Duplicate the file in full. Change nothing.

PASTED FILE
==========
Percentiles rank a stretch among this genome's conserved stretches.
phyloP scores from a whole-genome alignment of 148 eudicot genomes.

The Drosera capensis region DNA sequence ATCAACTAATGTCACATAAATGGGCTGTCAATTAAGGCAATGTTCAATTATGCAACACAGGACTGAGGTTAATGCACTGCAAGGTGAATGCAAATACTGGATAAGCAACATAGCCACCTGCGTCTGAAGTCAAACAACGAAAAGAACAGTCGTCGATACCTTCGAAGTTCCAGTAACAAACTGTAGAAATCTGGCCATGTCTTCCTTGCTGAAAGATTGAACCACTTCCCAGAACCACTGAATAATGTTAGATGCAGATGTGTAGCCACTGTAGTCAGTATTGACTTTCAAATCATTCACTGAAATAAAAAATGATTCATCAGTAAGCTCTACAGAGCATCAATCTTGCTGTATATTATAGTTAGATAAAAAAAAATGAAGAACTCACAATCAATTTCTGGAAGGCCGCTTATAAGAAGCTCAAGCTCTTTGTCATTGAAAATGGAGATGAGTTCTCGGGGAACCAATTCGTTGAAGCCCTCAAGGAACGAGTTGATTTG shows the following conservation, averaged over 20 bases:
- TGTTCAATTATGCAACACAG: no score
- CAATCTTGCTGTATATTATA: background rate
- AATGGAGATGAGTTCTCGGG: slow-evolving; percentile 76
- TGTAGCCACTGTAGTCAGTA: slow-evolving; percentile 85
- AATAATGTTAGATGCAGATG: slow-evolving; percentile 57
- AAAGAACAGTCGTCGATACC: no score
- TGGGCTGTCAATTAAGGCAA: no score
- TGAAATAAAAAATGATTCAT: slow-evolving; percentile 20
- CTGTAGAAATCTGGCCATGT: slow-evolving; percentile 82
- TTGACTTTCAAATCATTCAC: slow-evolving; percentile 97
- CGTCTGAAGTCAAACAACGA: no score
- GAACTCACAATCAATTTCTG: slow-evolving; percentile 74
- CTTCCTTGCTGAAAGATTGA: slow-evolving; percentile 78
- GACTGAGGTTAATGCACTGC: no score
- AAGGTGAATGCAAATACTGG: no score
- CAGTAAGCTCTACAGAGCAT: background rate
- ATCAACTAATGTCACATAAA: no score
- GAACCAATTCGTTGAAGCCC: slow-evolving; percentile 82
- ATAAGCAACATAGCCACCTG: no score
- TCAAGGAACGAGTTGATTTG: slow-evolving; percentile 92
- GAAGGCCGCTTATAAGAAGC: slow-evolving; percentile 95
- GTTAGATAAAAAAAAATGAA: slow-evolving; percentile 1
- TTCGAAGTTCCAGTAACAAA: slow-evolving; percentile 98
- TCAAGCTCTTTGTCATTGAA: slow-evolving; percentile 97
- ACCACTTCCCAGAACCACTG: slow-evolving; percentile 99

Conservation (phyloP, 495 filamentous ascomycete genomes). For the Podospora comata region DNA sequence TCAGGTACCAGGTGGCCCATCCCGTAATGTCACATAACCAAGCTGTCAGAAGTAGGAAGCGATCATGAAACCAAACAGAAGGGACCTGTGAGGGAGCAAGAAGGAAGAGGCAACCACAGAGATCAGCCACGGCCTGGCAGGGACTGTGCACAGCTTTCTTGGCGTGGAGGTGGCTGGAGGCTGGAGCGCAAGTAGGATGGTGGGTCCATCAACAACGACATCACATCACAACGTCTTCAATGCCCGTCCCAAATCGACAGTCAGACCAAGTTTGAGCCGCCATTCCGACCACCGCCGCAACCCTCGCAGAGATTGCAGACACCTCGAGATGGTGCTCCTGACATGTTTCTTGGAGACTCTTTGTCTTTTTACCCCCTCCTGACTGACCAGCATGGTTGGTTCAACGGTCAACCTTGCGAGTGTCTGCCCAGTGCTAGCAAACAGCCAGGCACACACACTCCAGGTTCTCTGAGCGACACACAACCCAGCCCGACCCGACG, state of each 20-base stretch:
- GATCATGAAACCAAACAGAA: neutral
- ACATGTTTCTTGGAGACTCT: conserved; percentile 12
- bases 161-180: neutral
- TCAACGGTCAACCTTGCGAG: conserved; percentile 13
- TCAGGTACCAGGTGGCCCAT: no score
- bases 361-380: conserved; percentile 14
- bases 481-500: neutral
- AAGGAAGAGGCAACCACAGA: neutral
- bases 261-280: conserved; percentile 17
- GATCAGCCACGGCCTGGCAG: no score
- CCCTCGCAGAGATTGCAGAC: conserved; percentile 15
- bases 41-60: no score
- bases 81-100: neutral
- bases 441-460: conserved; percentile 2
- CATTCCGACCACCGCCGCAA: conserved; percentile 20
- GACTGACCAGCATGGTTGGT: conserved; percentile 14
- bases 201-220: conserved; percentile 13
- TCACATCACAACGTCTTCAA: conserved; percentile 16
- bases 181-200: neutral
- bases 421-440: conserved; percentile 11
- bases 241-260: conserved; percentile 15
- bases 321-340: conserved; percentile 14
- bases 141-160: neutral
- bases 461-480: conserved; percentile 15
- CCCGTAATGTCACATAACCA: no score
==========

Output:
Percentiles rank a stretch among this genome's conserved stretches.
phyloP scores from a whole-genome alignment of 148 eudicot genomes.

The Drosera capensis region DNA sequence ATCAACTAATGTCACATAAATGGGCTGTCAATTAAGGCAATGTTCAATTATGCAACACAGGACTGAGGTTAATGCACTGCAAGGTGAATGCAAATACTGGATAAGCAACATAGCCACCTGCGTCTGAAGTCAAACAACGAAAAGAACAGTCGTCGATACCTTCGAAGTTCCAGTAACAAACTGTAGAAATCTGGCCATGTCTTCCTTGCTGAAAGATTGAACCACTTCCCAGAACCACTGAATAATGTTAGATGCAGATGTGTAGCCACTGTAGTCAGTATTGACTTTCAAATCATTCACTGAAATAAAAAATGATTCATCAGTAAGCTCTACAGAGCATCAATCTTGCTGTATATTATAGTTAGATAAAAAAAAATGAAGAACTCACAATCAATTTCTGGAAGGCCGCTTATAAGAAGCTCAAGCTCTTTGTCATTGAAAATGGAGATGAGTTCTCGGGGAACCAATTCGTTGAAGCCCTCAAGGAACGAGTTGATTTG shows the following conservation, averaged over 20 bases:
- TGTTCAATTATGCAACACAG: no score
- CAATCTTGCTGTATATTATA: background rate
- AATGGAGATGAGTTCTCGGG: slow-evolving; percentile 76
- TGTAGCCACTGTAGTCAGTA: slow-evolving; percentile 85
- AATAATGTTAGATGCAGATG: slow-evolving; percentile 57
- AAAGAACAGTCGTCGATACC: no score
- TGGGCTGTCAATTAAGGCAA: no score
- TGAAATAAAAAATGATTCAT: slow-evolving; percentile 20
- CTGTAGAAATCTGGCCATGT: slow-evolving; percentile 82
- TTGACTTTCAAATCATTCAC: slow-evolving; percentile 97
- CGTCTGAAGTCAAACAACGA: no score
- GAACTCACAATCAATTTCTG: slow-evolving; percentile 74
- CTTCCTTGCTGAAAGATTGA: slow-evolving; percentile 78
- GACTGAGGTTAATGCACTGC: no score
- AAGGTGAATGCAAATACTGG: no score
- CAGTAAGCTCTACAGAGCAT: background rate
- ATCAACTAATGTCACATAAA: no score
- GAACCAATTCGTTGAAGCCC: slow-evolving; percentile 82
- ATAAGCAACATAGCCACCTG: no score
- TCAAGGAACGAGTTGATTTG: slow-evolving; percentile 92
- GAAGGCCGCTTATAAGAAGC: slow-evolving; percentile 95
- GTTAGATAAAAAAAAATGAA: slow-evolving; percentile 1
- TTCGAAGTTCCAGTAACAAA: slow-evolving; percentile 98
- TCAAGCTCTTTGTCATTGAA: slow-evolving; percentile 97
- ACCACTTCCCAGAACCACTG: slow-evolving; percentile 99

Conservation (phyloP, 495 filamentous ascomycete genomes). For the Podospora comata region DNA sequence TCAGGTACCAGGTGGCCCATCCCGTAATGTCACATAACCAAGCTGTCAGAAGTAGGAAGCGATCATGAAACCAAACAGAAGGGACCTGTGAGGGAGCAAGAAGGAAGAGGCAACCACAGAGATCAGCCACGGCCTGGCAGGGACTGTGCACAGCTTTCTTGGCGTGGAGGTGGCTGGAGGCTGGAGCGCAAGTAGGATGGTGGGTCCATCAACAACGACATCACATCACAACGTCTTCAATGCCCGTCCCAAATCGACAGTCAGACCAAGTTTGAGCCGCCATTCCGACCACCGCCGCAACCCTCGCAGAGATTGCAGACACCTCGAGATGGTGCTCCTGACATGTTTCTTGGAGACTCTTTGTCTTTTTACCCCCTCCTGACTGACCAGCATGGTTGGTTCAACGGTCAACCTTGCGAGTGTCTGCCCAGTGCTAGCAAACAGCCAGGCACACACACTCCAGGTTCTCTGAGCGACACACAACCCAGCCCGACCCGACG, state of each 20-base stretch:
- GATCATGAAACCAAACAGAA: neutral
- ACATGTTTCTTGGAGACTCT: conserved; percentile 12
- bases 161-180: neutral
- TCAACGGTCAACCTTGCGAG: conserved; percentile 13
- TCAGGTACCAGGTGGCCCAT: no score
- bases 361-380: conserved; percentile 14
- bases 481-500: neutral
- AAGGAAGAGGCAACCACAGA: neutral
- bases 261-280: conserved; percentile 17
- GATCAGCCACGGCCTGGCAG: no score
- CCCTCGCAGAGATTGCAGAC: conserved; percentile 15
- bases 41-60: no score
- bases 81-100: neutral
- bases 441-460: conserved; percentile 2
- CATTCCGACCACCGCCGCAA: conserved; percentile 20
- GACTGACCAGCATGGTTGGT: conserved; percentile 14
- bases 201-220: conserved; percentile 13
- TCACATCACAACGTCTTCAA: conserved; percentile 16
- bases 181-200: neutral
- bases 421-440: conserved; percentile 11
- bases 241-260: conserved; percentile 15
- bases 321-340: conserved; percentile 14
- bases 141-160: neutral
- bases 461-480: conserved; percentile 15
- CCCGTAATGTCACATAACCA: no score